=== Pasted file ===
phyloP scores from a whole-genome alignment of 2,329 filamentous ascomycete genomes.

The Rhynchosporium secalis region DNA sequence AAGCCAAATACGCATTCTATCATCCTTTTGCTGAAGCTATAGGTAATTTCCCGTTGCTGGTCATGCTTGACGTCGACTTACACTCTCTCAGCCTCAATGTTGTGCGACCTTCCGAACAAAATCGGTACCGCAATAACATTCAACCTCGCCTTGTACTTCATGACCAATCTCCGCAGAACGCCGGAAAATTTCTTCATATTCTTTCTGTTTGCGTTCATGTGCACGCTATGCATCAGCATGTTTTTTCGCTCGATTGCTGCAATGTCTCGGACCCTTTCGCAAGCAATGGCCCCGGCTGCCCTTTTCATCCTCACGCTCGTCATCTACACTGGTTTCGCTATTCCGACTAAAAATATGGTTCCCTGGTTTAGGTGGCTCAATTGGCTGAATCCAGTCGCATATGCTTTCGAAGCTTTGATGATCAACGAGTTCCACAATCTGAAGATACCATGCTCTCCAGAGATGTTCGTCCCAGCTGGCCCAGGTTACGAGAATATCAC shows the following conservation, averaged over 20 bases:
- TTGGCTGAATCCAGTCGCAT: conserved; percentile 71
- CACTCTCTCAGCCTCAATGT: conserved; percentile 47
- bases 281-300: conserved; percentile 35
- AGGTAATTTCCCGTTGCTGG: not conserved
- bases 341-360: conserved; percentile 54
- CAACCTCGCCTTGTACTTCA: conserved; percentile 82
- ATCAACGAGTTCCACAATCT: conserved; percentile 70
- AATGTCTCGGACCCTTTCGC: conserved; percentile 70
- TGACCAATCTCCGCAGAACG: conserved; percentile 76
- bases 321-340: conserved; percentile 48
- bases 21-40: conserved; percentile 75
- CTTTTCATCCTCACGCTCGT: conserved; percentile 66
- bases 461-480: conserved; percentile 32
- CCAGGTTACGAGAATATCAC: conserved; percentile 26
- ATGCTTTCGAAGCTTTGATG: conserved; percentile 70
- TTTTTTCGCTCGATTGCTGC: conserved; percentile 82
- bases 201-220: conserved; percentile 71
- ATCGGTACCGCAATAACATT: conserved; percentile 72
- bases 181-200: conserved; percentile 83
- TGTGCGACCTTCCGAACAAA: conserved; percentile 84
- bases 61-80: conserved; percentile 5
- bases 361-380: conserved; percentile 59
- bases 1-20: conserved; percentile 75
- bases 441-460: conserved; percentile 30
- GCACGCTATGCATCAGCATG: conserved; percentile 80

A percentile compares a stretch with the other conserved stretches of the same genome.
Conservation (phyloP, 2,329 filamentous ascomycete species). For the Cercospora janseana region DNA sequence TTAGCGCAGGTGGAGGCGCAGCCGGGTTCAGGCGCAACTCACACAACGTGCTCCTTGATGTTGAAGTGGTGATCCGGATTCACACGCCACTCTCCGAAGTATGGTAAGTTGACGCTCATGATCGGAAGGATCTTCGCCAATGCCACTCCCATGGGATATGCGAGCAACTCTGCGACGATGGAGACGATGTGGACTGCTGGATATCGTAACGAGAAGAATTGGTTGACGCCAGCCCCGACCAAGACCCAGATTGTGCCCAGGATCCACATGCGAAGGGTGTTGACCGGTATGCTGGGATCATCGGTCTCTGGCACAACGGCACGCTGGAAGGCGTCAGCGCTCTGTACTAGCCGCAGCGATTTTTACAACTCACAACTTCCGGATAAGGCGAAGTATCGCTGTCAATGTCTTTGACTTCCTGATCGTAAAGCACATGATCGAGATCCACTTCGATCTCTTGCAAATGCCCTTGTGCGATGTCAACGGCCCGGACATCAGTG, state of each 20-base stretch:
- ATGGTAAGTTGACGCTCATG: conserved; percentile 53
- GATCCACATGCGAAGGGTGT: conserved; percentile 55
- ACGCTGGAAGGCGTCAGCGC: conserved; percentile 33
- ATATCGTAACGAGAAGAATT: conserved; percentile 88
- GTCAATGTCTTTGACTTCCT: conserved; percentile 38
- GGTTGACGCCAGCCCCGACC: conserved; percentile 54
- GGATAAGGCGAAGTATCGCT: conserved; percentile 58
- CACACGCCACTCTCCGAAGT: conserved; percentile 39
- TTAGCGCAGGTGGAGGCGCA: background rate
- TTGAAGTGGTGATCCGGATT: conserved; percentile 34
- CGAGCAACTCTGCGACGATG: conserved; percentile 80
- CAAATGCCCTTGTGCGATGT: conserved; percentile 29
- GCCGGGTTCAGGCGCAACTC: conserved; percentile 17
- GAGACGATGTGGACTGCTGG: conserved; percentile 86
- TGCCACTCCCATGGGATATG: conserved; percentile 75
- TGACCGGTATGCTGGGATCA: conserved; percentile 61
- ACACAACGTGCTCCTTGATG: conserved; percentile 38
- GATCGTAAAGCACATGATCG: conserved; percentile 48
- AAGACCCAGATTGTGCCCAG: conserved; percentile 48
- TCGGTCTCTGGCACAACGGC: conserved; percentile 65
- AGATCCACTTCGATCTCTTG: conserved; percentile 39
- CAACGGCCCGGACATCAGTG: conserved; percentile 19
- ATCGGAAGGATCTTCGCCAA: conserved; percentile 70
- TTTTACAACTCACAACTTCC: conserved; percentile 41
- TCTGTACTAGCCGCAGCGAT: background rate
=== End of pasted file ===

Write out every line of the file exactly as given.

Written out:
phyloP scores from a whole-genome alignment of 2,329 filamentous ascomycete genomes.

The Rhynchosporium secalis region DNA sequence AAGCCAAATACGCATTCTATCATCCTTTTGCTGAAGCTATAGGTAATTTCCCGTTGCTGGTCATGCTTGACGTCGACTTACACTCTCTCAGCCTCAATGTTGTGCGACCTTCCGAACAAAATCGGTACCGCAATAACATTCAACCTCGCCTTGTACTTCATGACCAATCTCCGCAGAACGCCGGAAAATTTCTTCATATTCTTTCTGTTTGCGTTCATGTGCACGCTATGCATCAGCATGTTTTTTCGCTCGATTGCTGCAATGTCTCGGACCCTTTCGCAAGCAATGGCCCCGGCTGCCCTTTTCATCCTCACGCTCGTCATCTACACTGGTTTCGCTATTCCGACTAAAAATATGGTTCCCTGGTTTAGGTGGCTCAATTGGCTGAATCCAGTCGCATATGCTTTCGAAGCTTTGATGATCAACGAGTTCCACAATCTGAAGATACCATGCTCTCCAGAGATGTTCGTCCCAGCTGGCCCAGGTTACGAGAATATCAC shows the following conservation, averaged over 20 bases:
- TTGGCTGAATCCAGTCGCAT: conserved; percentile 71
- CACTCTCTCAGCCTCAATGT: conserved; percentile 47
- bases 281-300: conserved; percentile 35
- AGGTAATTTCCCGTTGCTGG: not conserved
- bases 341-360: conserved; percentile 54
- CAACCTCGCCTTGTACTTCA: conserved; percentile 82
- ATCAACGAGTTCCACAATCT: conserved; percentile 70
- AATGTCTCGGACCCTTTCGC: conserved; percentile 70
- TGACCAATCTCCGCAGAACG: conserved; percentile 76
- bases 321-340: conserved; percentile 48
- bases 21-40: conserved; percentile 75
- CTTTTCATCCTCACGCTCGT: conserved; percentile 66
- bases 461-480: conserved; percentile 32
- CCAGGTTACGAGAATATCAC: conserved; percentile 26
- ATGCTTTCGAAGCTTTGATG: conserved; percentile 70
- TTTTTTCGCTCGATTGCTGC: conserved; percentile 82
- bases 201-220: conserved; percentile 71
- ATCGGTACCGCAATAACATT: conserved; percentile 72
- bases 181-200: conserved; percentile 83
- TGTGCGACCTTCCGAACAAA: conserved; percentile 84
- bases 61-80: conserved; percentile 5
- bases 361-380: conserved; percentile 59
- bases 1-20: conserved; percentile 75
- bases 441-460: conserved; percentile 30
- GCACGCTATGCATCAGCATG: conserved; percentile 80

A percentile compares a stretch with the other conserved stretches of the same genome.
Conservation (phyloP, 2,329 filamentous ascomycete species). For the Cercospora janseana region DNA sequence TTAGCGCAGGTGGAGGCGCAGCCGGGTTCAGGCGCAACTCACACAACGTGCTCCTTGATGTTGAAGTGGTGATCCGGATTCACACGCCACTCTCCGAAGTATGGTAAGTTGACGCTCATGATCGGAAGGATCTTCGCCAATGCCACTCCCATGGGATATGCGAGCAACTCTGCGACGATGGAGACGATGTGGACTGCTGGATATCGTAACGAGAAGAATTGGTTGACGCCAGCCCCGACCAAGACCCAGATTGTGCCCAGGATCCACATGCGAAGGGTGTTGACCGGTATGCTGGGATCATCGGTCTCTGGCACAACGGCACGCTGGAAGGCGTCAGCGCTCTGTACTAGCCGCAGCGATTTTTACAACTCACAACTTCCGGATAAGGCGAAGTATCGCTGTCAATGTCTTTGACTTCCTGATCGTAAAGCACATGATCGAGATCCACTTCGATCTCTTGCAAATGCCCTTGTGCGATGTCAACGGCCCGGACATCAGTG, state of each 20-base stretch:
- ATGGTAAGTTGACGCTCATG: conserved; percentile 53
- GATCCACATGCGAAGGGTGT: conserved; percentile 55
- ACGCTGGAAGGCGTCAGCGC: conserved; percentile 33
- ATATCGTAACGAGAAGAATT: conserved; percentile 88
- GTCAATGTCTTTGACTTCCT: conserved; percentile 38
- GGTTGACGCCAGCCCCGACC: conserved; percentile 54
- GGATAAGGCGAAGTATCGCT: conserved; percentile 58
- CACACGCCACTCTCCGAAGT: conserved; percentile 39
- TTAGCGCAGGTGGAGGCGCA: background rate
- TTGAAGTGGTGATCCGGATT: conserved; percentile 34
- CGAGCAACTCTGCGACGATG: conserved; percentile 80
- CAAATGCCCTTGTGCGATGT: conserved; percentile 29
- GCCGGGTTCAGGCGCAACTC: conserved; percentile 17
- GAGACGATGTGGACTGCTGG: conserved; percentile 86
- TGCCACTCCCATGGGATATG: conserved; percentile 75
- TGACCGGTATGCTGGGATCA: conserved; percentile 61
- ACACAACGTGCTCCTTGATG: conserved; percentile 38
- GATCGTAAAGCACATGATCG: conserved; percentile 48
- AAGACCCAGATTGTGCCCAG: conserved; percentile 48
- TCGGTCTCTGGCACAACGGC: conserved; percentile 65
- AGATCCACTTCGATCTCTTG: conserved; percentile 39
- CAACGGCCCGGACATCAGTG: conserved; percentile 19
- ATCGGAAGGATCTTCGCCAA: conserved; percentile 70
- TTTTACAACTCACAACTTCC: conserved; percentile 41
- TCTGTACTAGCCGCAGCGAT: background rate